How should we judge people?

What qualities define the worth of a person?

I'm thinking here of the criteria that we should use to evaluate the worth of a person, not how to judge a particular person.

Putting it another way, I'm thinking about the qualities a person should have if he or she is to have self-respect, and be justified in having self-respect (distinct from self-love); or, what qualities should one try to develop if one wants to be a good person?


This page was started 2021/07/10
Contact: David K. Clarke – ©
 


How should we judge the worth of our fellow humans and how should we expect to be judged? I believe that we should be judged by our ethical standards, by our actions, by what we do for others, for our community, for those less fortunate than ourselves and for our shared environment. Are our actions aimed at the greater good or simply at benefiting ourselves, perhaps at accumulation of wealth and power?

 
Trees damaged by climate change
Red stringybark
These trees are near my home. They have been greatly stressed, many have died, due to the changing climate. Australian governments are to blame as much as any in the world for unchecked climate change.
 

The key is in what we do for or to others

To judge the worth of someone we must look at what that person does that impacts others. Does the person do things that help others or that harm others? Do his or her actions make the world a better or a worse place? We are nothing without a healthy environment: does the person's actions harm or protect our shared environment?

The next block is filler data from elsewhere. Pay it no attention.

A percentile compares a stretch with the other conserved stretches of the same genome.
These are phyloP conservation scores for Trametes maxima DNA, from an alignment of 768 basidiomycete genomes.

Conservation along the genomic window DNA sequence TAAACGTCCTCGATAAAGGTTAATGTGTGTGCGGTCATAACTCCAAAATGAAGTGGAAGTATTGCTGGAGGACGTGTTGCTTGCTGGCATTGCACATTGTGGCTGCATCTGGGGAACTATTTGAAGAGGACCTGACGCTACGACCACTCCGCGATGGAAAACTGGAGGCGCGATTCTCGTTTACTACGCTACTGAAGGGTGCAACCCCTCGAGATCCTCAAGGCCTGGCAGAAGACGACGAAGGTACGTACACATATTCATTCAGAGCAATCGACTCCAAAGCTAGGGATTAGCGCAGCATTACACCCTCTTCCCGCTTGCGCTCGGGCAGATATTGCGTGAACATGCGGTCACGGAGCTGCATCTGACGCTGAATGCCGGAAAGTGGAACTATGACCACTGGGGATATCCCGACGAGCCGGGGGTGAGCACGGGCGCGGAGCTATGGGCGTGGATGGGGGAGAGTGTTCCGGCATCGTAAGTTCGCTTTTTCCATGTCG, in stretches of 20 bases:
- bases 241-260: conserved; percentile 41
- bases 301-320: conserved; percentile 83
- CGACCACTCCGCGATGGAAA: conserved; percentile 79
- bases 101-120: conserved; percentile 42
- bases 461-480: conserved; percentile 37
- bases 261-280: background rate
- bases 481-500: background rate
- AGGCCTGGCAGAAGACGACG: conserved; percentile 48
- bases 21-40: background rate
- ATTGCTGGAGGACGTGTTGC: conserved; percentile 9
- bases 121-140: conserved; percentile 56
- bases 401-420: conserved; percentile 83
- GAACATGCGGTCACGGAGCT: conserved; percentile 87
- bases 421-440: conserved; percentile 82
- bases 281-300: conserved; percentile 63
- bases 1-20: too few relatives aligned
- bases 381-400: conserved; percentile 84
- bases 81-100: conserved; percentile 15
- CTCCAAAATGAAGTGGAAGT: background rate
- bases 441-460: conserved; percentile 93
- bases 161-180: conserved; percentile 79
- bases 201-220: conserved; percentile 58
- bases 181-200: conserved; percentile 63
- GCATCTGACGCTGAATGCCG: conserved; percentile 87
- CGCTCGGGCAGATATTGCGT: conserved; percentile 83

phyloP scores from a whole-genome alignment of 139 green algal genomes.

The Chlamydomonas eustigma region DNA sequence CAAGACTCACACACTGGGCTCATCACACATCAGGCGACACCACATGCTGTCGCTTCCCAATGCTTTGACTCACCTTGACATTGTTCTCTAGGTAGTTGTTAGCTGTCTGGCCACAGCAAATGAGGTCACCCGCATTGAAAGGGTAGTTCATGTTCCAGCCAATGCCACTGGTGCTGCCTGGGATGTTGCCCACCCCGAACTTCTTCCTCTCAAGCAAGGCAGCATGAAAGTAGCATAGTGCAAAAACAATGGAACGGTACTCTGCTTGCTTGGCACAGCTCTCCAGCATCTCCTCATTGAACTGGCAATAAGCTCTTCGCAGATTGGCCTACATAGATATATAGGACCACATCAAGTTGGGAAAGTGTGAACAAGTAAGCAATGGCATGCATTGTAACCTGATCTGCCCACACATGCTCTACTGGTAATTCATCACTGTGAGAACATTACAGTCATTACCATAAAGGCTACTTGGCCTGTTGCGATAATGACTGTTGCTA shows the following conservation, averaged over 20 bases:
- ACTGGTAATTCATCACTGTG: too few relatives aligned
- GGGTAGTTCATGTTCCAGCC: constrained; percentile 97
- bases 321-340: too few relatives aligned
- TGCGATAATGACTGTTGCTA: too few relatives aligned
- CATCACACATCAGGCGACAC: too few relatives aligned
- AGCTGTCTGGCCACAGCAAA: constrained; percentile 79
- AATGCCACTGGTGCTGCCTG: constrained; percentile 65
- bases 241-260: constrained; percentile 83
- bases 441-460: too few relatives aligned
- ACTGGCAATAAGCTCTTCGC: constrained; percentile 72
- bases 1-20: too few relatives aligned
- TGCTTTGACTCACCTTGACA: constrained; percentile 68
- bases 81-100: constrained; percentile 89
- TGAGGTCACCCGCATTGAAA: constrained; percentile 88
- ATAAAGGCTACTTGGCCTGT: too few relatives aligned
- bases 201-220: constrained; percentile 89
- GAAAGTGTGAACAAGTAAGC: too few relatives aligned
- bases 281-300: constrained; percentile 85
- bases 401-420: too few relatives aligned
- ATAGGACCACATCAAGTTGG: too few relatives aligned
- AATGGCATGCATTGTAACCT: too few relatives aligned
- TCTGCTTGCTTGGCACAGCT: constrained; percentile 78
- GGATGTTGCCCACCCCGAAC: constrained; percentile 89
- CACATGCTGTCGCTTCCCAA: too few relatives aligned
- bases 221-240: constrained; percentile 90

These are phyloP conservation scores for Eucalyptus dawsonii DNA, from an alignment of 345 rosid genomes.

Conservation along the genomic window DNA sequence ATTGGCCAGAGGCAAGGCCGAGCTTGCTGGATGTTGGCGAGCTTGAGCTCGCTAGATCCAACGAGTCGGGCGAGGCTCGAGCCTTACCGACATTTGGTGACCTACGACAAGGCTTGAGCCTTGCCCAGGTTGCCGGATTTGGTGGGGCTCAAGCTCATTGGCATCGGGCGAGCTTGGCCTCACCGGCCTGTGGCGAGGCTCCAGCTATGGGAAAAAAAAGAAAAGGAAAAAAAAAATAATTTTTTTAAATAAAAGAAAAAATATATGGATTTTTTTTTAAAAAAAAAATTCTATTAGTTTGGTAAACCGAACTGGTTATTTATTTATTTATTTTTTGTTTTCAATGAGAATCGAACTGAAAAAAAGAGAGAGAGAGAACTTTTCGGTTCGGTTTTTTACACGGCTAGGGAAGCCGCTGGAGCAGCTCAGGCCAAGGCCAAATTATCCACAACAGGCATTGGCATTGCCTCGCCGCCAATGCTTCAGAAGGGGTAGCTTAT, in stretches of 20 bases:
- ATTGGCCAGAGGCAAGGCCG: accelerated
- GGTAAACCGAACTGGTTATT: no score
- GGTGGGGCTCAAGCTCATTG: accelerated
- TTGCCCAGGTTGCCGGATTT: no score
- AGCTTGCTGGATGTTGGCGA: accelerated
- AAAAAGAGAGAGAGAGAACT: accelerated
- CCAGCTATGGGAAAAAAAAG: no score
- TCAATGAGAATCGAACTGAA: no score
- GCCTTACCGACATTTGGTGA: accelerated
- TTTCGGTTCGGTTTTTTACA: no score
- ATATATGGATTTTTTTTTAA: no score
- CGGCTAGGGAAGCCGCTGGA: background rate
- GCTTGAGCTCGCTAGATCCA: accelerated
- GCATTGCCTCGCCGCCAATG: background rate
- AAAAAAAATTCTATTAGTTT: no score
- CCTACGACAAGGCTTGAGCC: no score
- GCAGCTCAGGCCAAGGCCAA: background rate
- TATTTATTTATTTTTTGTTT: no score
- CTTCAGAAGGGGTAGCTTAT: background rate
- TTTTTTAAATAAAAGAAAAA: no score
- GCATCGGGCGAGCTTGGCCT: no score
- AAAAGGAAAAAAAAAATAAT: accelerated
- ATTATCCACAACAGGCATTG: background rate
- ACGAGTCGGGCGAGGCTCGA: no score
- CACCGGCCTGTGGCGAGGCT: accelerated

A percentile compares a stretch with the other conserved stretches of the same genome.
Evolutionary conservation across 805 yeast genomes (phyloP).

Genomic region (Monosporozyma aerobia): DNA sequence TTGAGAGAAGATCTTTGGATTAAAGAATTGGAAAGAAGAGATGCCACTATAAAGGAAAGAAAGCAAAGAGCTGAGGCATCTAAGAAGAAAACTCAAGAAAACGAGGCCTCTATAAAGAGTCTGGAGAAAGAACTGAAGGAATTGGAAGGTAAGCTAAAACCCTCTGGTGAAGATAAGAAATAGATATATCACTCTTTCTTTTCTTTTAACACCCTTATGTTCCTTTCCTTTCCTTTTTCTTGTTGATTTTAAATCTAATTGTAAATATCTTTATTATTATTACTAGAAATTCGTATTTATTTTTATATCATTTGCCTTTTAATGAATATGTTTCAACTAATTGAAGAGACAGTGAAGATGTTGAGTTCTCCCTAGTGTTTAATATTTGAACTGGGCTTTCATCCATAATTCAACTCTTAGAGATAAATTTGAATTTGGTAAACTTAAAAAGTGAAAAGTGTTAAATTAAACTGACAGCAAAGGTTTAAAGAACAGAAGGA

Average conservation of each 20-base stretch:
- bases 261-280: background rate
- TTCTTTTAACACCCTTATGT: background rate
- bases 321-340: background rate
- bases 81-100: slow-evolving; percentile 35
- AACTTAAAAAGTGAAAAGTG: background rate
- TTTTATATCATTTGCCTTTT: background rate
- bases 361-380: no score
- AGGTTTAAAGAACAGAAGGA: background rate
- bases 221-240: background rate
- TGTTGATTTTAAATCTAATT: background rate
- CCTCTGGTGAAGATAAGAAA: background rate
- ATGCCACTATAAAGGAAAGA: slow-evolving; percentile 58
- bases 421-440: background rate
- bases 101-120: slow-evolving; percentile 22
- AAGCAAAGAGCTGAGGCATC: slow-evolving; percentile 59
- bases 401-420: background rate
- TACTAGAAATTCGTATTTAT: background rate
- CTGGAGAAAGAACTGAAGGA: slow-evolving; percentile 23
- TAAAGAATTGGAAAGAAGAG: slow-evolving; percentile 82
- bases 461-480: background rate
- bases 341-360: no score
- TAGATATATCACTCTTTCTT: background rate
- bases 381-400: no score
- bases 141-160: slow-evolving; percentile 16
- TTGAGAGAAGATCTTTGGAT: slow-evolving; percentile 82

And unfortunately simply aiming to do good is not enough. We must be careful that we actually do good. Some people do harm while mistakenly believing they are doing good because they delude themselves in one way or another.

Of course those who have no wealth or power should not be condemned for doing little for others; we are all constrained by our circumstances. But almost all of us can do some altruistic actions, no matter how poor we may be; for example most of us can donate blood (but only about 3% of us do), almost all of us can pick up some of the rubbish that lies around our parks and roadsides or help to weed public parks and gardens.

Apart from the poor and powerless those with wealth and/or power who do little for others or for the greater good, or who actively do harm, (I could give examples) should rightly be condemned.

As an example of misguided judgement of ethical values consider ex Australian Prime Minister John Howard’s much touted ‘virtue’ of mateship. PM Howard held that looking after our mates should be recognised as a wonderful aspect of Australian society. Let's look at mateship in relation to the parable of the Good Samaritan. The Good Samaritan was kind to a person who was not his mate. That’s the point of the parable. It is more creditable to do something for someone who is unlikely to be in a position to return the favour than for a mate.

An example of mateship was when the Morrison government flew retiring minister Mathias Cormann around the world at taxpayer’s expense to get him a good job; it was a corrupt and despicable action, but it was definitely mateship.

PM Morrison is looking after his mates (parliamentary colleagues, the fossil fuel industries that donate to his campaign funds, etc.) while in so doing greatly damaging the world of the future and the quality of life of future generations of humanity.

I know many people who do a lot of voluntary work for the community or for the disadvantaged. These are just some of the many good people. While many of the rich and famous also do a great deal of good, there are far too many who are at the other end of the ethics scale.

On another page I have written on how we should rate a successful life.